Moreover, "hypoallergenic" is a term not regulated by the FDA, so any product can use the word without having to substantiate the claim. "Dermatologist tested" is also bogus, because without published test results the term can easily mean nothing more than that a dermatologist picked up the product, looked at the container, and said "This looks good." And what about the dermatologists on Clinique's payroll? How do we know they're not the ones involved in testing, rather than sending the products out for independent, impartial evaluation (though how impartial can any study be that's paid for by the company making the product)?

Clinique declined any participation for this site, which included refusing to send us copies of the allergy studies they maintain have been performed for every product they sell. We find their unwillingness to help odd because, for the most part, we genuinely like most of their products. In fact, more than any other department-store line except Estee Lauder, Clinique is leading the way with cutting-edge, state-of-the-art moisturizers and serums, plus some formidable makeup. They also have their act together for sunscreens and have expanded their decades-old three-step skin-care routine to include water-soluble cleansers instead of bar soap. They also now have a second "Dramatically Different" moisturizer that's well-suited for those with normal to oily skin and FINALLY reformulated their longstanding water-and-wax yellow lotion.

The Clinique consultants, dressed in medical-looking white lab coats (Clinique's image in that sense was ahead of the times given today's plethora of doctor-designed skin-care lines), do their best to speak intelligently about skin-care routines, but for the most part they're trained to sell the products rather than to provide information about what substantiated research has shown about the skin's needs to look and feel its best.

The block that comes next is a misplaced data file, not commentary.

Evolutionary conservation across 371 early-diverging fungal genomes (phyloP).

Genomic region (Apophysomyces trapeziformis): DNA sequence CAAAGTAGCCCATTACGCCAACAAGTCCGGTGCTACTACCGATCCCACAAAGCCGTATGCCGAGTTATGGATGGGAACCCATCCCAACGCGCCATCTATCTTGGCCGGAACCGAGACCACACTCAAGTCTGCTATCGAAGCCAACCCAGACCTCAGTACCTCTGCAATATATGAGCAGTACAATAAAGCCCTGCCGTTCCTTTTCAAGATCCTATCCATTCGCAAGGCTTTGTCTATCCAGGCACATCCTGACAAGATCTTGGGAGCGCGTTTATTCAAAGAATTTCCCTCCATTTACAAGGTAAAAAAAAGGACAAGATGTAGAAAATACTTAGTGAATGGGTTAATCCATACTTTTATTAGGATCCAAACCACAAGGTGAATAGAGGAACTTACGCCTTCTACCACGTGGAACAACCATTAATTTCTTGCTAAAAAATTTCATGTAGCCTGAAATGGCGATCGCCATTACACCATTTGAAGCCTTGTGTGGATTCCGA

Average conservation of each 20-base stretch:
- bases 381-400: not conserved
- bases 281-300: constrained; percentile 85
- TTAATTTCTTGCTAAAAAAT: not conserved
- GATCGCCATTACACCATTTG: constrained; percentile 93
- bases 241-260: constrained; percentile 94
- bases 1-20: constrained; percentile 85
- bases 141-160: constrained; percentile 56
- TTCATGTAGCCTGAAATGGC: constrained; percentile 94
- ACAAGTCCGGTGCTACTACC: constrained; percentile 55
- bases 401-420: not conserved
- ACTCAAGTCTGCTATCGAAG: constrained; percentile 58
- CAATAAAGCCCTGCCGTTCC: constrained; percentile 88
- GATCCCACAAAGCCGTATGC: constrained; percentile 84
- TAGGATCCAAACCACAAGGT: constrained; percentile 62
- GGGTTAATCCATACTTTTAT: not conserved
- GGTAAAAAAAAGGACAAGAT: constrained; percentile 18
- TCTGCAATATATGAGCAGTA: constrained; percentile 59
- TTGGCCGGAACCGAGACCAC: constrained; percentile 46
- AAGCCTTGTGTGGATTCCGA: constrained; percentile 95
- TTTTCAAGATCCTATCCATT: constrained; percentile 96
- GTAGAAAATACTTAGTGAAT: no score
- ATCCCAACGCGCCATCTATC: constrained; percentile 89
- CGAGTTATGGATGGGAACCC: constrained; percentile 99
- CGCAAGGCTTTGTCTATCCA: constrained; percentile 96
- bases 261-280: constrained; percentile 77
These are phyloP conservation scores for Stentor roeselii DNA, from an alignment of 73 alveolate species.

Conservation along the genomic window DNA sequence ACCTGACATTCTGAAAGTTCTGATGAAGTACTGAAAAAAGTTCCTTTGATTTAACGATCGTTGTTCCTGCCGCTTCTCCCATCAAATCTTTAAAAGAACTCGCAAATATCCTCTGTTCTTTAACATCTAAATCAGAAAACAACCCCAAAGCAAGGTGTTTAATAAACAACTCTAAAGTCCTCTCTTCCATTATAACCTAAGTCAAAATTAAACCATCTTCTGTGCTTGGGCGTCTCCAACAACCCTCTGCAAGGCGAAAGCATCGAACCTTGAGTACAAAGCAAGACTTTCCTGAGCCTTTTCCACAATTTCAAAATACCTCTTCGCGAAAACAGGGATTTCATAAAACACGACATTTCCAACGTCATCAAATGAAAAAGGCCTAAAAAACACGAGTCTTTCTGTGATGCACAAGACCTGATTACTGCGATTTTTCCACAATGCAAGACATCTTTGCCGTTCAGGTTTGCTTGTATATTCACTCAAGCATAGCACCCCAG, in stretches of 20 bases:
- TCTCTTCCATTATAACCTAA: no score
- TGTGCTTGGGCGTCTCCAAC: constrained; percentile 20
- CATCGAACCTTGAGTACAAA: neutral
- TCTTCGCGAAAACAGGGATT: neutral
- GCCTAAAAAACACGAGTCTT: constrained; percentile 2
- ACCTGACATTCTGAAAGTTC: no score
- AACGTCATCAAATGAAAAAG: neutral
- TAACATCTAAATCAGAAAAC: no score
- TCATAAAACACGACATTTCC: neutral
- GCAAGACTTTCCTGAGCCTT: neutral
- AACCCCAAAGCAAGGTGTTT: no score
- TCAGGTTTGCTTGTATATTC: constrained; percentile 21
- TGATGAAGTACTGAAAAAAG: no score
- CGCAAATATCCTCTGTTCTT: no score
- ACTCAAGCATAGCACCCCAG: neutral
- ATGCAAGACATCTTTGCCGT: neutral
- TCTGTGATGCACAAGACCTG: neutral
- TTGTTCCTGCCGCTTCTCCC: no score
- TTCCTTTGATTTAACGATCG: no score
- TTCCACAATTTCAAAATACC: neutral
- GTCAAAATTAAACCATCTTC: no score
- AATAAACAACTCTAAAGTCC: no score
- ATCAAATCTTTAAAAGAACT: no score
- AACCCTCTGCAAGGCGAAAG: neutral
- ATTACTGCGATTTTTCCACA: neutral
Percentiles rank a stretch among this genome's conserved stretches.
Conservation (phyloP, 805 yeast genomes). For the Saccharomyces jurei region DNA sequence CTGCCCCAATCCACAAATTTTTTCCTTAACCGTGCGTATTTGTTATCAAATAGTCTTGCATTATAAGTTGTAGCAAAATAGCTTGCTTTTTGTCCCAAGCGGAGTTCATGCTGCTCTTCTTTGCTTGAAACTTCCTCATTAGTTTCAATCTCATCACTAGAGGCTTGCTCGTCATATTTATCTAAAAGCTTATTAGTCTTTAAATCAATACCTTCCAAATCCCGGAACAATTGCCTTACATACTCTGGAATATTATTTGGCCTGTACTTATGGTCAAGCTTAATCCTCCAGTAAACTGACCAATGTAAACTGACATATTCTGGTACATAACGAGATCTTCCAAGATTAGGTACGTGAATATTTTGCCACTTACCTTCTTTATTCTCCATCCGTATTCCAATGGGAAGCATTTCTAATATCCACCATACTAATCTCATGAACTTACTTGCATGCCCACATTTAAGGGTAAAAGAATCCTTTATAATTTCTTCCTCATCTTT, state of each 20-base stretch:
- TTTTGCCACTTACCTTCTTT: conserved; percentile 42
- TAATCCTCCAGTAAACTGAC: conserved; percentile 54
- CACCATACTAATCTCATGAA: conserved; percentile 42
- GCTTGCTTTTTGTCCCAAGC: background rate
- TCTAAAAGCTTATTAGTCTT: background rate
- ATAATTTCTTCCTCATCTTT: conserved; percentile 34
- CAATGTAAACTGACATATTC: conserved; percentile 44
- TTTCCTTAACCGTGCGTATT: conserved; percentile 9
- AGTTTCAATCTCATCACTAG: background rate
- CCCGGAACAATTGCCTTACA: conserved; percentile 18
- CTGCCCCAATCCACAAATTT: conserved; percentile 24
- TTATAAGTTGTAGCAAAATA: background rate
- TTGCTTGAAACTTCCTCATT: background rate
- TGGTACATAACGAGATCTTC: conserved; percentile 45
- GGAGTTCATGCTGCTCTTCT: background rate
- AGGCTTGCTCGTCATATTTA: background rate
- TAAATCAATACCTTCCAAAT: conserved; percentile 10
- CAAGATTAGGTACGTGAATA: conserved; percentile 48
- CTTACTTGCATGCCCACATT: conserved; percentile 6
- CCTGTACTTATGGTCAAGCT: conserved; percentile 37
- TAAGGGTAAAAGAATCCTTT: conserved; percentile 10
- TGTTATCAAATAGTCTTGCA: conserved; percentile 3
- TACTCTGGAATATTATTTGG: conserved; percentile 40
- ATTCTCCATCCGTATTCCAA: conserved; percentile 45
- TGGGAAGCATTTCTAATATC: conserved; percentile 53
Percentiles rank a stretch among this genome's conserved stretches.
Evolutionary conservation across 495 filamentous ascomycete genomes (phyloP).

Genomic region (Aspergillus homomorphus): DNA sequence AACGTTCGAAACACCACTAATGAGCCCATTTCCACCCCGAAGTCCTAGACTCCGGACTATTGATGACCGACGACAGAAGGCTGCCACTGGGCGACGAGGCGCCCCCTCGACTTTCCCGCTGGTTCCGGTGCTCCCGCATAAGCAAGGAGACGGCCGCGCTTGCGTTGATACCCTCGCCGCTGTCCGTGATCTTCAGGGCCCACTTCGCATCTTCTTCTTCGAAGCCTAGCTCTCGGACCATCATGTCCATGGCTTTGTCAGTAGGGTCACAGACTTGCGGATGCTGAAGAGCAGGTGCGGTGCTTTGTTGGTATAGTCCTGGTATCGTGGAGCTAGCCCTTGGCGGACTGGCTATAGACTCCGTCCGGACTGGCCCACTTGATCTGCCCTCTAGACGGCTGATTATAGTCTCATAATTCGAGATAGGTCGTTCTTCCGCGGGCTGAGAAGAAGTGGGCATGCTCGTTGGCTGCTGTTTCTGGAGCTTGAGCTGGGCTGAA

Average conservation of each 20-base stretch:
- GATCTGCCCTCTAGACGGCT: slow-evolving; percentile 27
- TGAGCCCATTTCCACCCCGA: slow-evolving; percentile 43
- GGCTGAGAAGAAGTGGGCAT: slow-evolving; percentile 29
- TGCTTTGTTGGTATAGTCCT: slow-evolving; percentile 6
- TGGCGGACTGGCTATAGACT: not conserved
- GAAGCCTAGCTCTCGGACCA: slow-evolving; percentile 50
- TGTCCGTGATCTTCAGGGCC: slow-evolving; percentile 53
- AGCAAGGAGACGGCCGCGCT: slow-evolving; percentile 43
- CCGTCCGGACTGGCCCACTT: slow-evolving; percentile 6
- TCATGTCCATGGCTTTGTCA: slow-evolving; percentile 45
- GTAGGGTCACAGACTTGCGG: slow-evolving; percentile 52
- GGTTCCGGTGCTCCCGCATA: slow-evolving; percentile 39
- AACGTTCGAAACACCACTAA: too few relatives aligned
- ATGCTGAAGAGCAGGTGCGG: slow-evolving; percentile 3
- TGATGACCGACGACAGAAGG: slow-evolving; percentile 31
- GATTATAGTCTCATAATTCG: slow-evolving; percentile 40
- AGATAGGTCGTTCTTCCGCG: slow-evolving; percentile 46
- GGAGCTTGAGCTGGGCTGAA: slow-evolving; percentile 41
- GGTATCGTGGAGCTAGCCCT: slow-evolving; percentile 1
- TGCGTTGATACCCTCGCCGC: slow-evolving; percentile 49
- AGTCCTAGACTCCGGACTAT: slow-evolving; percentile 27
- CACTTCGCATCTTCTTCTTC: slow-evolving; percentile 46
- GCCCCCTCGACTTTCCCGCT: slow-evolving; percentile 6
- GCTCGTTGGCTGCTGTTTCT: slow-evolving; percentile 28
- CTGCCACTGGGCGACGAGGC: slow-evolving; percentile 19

The good news for you is that the chemists behind Clinique's arsenal of products have been keeping up on this exciting information, and formulating superior products in response. We wouldn't blindly and solely bank on Clinique as your skin-care solution, but more than ever what they offer is, despite some far-out claims and problematic products, what epitomizes advanced skin care for all ages. Shop carefully and you'll leave confident that you are purchasing products with solid science, not just marketing hype, behind them.

Turning to makeup, Clinique continues to offer a vast palette of colors and textures, especially in their huge and imposing selection of foundations, many of which feature effective sunscreens. In fact, this category has become the most compelling reason to shop Clinique's makeup collection. Without a doubt the numerous formulas offer something for every skin type and almost every skin color. The shade selection has improved considerably, with more neutrals and a broader range than ever before. You still need to use caution and watch out for peach-toned duds, but for the most part finding a natural-looking match shouldn't be a frustrating experience, and the counter personnel are happy to provide samples.

Although the foundation and powder shades take darker skin tones into account, the blush, eye pencil, and most of the lipstick shades do not. Perhaps that will change in the future, as Clinique beautifully updated their eyeshadow collection with ultra-smooth textures and deeper colors that show up on darker skin.